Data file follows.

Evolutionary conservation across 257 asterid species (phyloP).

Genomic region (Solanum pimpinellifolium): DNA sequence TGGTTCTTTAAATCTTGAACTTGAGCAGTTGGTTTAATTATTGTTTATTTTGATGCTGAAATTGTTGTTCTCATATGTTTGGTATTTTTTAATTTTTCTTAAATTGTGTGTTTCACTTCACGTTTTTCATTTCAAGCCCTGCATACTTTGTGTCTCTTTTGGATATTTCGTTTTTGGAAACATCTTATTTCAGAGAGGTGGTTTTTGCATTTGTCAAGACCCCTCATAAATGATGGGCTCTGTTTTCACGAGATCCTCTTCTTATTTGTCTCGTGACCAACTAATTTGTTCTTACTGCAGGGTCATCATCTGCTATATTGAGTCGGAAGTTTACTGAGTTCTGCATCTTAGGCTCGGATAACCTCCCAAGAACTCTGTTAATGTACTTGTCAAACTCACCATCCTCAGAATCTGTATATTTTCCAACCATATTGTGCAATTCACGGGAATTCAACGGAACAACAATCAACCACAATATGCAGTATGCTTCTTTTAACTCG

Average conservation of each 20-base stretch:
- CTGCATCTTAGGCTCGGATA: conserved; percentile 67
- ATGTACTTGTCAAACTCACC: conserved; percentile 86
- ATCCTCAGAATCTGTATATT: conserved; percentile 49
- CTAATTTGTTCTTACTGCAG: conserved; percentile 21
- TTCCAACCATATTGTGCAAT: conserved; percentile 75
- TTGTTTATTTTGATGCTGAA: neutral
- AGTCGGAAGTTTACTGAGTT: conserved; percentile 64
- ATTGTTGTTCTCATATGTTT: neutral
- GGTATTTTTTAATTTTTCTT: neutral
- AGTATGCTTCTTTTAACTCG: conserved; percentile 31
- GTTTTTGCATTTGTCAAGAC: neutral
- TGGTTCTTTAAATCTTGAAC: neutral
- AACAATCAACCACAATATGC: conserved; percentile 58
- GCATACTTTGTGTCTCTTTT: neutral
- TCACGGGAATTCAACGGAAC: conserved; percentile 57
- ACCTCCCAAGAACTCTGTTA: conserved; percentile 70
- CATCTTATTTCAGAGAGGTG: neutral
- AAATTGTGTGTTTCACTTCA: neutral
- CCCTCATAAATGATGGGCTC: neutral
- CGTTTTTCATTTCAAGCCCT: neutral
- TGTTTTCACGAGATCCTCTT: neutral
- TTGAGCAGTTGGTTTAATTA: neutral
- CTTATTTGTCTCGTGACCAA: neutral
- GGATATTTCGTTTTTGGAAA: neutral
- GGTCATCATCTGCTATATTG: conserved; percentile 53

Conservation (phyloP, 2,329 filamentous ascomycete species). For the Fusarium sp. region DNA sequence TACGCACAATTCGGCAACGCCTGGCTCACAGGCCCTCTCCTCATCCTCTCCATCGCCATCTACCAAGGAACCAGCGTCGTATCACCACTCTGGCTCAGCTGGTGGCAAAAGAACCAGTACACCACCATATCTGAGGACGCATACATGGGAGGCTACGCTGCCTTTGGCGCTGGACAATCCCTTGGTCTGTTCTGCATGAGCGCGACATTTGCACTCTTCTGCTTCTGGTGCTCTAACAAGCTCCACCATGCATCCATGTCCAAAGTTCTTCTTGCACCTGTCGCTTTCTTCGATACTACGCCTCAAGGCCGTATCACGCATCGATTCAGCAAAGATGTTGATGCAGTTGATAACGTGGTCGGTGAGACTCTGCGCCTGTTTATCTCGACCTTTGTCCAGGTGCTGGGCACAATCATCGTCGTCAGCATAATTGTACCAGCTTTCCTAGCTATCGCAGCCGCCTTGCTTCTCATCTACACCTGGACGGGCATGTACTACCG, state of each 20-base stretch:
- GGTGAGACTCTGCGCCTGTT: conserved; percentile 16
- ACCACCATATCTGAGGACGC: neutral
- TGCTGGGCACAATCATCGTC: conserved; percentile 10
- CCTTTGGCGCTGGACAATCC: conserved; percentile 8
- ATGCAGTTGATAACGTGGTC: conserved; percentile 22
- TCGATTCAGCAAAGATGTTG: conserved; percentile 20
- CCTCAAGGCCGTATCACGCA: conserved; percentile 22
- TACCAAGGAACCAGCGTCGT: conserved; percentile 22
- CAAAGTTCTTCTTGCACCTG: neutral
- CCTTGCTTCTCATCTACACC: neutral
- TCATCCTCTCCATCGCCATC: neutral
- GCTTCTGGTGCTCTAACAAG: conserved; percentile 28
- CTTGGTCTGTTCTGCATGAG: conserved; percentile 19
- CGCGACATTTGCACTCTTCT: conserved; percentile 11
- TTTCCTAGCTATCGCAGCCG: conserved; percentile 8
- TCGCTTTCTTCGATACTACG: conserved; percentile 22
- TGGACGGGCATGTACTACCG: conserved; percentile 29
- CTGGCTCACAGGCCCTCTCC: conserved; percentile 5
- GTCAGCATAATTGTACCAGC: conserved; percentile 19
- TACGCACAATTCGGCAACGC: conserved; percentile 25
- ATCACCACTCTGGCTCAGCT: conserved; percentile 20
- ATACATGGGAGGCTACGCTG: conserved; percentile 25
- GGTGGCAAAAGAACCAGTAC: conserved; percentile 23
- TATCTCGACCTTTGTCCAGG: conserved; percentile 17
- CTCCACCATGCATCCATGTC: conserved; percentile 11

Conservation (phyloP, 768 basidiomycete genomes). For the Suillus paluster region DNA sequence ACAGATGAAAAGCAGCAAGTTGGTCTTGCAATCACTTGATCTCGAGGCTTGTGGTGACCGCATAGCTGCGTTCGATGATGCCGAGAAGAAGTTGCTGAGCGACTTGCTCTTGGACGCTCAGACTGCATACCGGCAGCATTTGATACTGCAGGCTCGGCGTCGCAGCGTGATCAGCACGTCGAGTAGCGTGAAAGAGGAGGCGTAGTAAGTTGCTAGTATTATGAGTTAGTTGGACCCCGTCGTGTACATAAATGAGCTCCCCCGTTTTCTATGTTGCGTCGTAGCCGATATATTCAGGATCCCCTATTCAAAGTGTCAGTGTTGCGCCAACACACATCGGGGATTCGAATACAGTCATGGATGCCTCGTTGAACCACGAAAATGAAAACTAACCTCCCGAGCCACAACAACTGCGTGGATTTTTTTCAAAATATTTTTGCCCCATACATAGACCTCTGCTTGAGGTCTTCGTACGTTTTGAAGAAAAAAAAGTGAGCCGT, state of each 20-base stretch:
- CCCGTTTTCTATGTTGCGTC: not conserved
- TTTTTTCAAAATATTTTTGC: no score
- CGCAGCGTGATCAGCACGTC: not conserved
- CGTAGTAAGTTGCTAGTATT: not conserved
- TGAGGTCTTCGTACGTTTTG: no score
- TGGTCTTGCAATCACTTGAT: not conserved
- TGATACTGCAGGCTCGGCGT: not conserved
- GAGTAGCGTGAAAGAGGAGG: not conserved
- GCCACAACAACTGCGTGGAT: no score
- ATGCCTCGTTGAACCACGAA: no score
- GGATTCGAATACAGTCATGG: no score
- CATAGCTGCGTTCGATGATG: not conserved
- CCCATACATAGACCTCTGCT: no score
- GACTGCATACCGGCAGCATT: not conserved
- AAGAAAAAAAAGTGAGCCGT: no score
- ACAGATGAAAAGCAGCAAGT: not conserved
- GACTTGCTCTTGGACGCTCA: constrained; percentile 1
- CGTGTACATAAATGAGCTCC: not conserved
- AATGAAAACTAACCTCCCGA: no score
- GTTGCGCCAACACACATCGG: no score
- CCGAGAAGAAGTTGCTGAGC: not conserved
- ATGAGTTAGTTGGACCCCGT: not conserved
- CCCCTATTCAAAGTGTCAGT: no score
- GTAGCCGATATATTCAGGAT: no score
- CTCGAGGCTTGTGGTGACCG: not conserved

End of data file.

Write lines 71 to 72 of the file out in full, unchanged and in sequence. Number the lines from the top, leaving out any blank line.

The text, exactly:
- ACAGATGAAAAGCAGCAAGT: not conserved
- GACTTGCTCTTGGACGCTCA: constrained; percentile 1